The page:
Do not use taglibs, use tagfiles!

Taglibs are wonderful components available since J2EE 1.3. They enable you, as developer:

  • to refrain from using too much scriptlets (free-form Java code) in your Java Server Pages,
  • to have a library of reusable components that can be distributed to all your projects.

Both are very important in the enterprise as of now. For example, as an architect, you can disallow the use of scriptlets altogether and then provide taglibs to restrain what can be done on the page. Such policies are not uncommon and can be enforced by quality code checkers. It prevents fresh-out-of-school developers to call JDBC code in the JSP, thus destroying your precicous Model View Controller model.

Taglibs have a big drawback, though: they are standard Java classes that inherit the right class (javax.servlet.jsp.tagext.Tag or javax.servlet.jsp.tagext.SimpleTag). Thus, their content must be written to the JspWriter. In that, they are very similar to Servlets: they cannot be designed by a graphist and you must provide an servlet engine to see their output. Servlet have JSP to serve as view, taglibs have tagfiles!

What is a tagfile, anyway? Just put a file with a *.tag extension in your /WEB-INF/tags directory, and bingo, you have a tagfile. In order to test the creation of tagfiles, create a hello.tag with the following content: "Hello world". Then create a JSP and paste the following snippet:

<%@ page language="java" contentType="text/html; charset=ISO-8859-1"
<%@ taglib prefix="tag" tagdir="/WEB-INF/tags"%>
<!DOCTYPE html PUBLIC "-//W3C//DTD HTML 4.01 Transitional//EN" "http://www.w3.org/TR/html4/loose.dtd">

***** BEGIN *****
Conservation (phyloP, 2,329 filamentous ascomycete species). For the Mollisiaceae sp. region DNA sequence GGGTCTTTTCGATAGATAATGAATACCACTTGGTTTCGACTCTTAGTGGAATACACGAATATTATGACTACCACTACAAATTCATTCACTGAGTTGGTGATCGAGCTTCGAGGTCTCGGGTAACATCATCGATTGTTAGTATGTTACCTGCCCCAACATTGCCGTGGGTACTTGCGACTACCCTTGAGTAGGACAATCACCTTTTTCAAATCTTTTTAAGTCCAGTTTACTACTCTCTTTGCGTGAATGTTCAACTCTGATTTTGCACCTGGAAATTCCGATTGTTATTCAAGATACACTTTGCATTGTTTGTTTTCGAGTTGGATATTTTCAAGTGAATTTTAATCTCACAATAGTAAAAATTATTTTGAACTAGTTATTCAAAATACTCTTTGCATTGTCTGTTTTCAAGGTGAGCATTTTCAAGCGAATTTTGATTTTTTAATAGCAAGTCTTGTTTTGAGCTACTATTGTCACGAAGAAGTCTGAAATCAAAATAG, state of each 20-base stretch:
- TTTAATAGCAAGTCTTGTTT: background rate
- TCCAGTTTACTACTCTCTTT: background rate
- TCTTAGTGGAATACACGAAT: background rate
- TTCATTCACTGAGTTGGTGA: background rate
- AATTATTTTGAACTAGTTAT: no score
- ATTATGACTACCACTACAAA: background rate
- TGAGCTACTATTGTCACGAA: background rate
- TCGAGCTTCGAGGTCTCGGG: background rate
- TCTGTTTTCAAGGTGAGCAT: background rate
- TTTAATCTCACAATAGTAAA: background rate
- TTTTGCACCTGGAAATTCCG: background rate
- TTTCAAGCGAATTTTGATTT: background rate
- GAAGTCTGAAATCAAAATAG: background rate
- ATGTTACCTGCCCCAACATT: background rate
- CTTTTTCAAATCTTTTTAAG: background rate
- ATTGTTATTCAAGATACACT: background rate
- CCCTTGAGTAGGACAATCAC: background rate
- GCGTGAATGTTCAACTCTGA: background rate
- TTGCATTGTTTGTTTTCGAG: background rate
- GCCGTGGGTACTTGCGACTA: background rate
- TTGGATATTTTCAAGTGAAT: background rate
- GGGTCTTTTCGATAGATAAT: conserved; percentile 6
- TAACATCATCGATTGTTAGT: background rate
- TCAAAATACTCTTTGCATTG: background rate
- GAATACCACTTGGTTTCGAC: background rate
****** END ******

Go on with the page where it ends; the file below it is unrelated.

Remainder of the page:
<meta http-equiv="Content-Type" content="text/html; charset=ISO-8859-1">
<title>Tag files example</title>
<tag:hello />

You can already guess the output. The little magic comes in referencing the tagfile. We do not use the uri attribute of the taglib directive but the tagdir attribute that tells the application server where we stored our tagfiles. To call the tagfile, use the prefix as usual and then the name of the file. No need to use a TLD. Easy, isn’t it?

To easy…​ In fact, this use of tagfiles does not enable reuse. It is done in the context of a single web application and has not many advantages over use of JSP includes. To package tagfiles for reuse, you’ll have to move the files from /WEB-INF/tags to /META-INF/tags and create a full fledged TLD under /META-INF:

<?xml version="1.0" encoding="UTF-8"?>
<taglib version="2.0" xmlns="http://java.sun.com/xml/ns/j2ee"
    xmlns:xml="http://www.w3.org/XML/1998/namespace" xmlns:xsi="http://www.w3.org/2001/XMLSchema-instance"
    xsi:schemaLocation="http://java.sun.com/xml/ns/j2ee http://java.sun.com/xml/ns/j2ee/web-jsptaglibrary_2_0.xsd ">
    <!-- don't use tagclass -->

Now use the taglib in a JSP (don’t forget to use the uri attribute now). The result should be the same, but now you have a reusable component per-se. Of course, writing a string in the output is not very useful. Like taglibs, tagfiles can accept variables. It is very easy to do this, because many attributes which are found under the TLD with taglibs are found in the tagfile itself. Let’s write a tagfile that write today’s date with the format given by the developer:

<%@ tag body-content="empty" %>
<%@ attribute name="format" required="true" %>
<%@ taglib prefix="fmt" uri="http://java.sun.com/jsp/jstl/fmt" %>
<jsp:useBean id="date" class="java.util.Date" />
<fmt:formatDate value="${date}" pattern="${format}" />

Notice the attribute syntax.

Eclipse project for these examples can be found here.

Nicolas Fränkel

Nicolas Fränkel

Developer Advocate with 15+ years experience consulting for many different customers, in a wide range of contexts (such as telecoms, banking, insurances, large retail and public sector). Usually working on Java/Java EE and Spring technologies, but with focused interests like Rich Internet Applications, Testing, CI/CD and DevOps. Also double as a trainer and triples as a book author.

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Do not use taglibs, use tagfiles!
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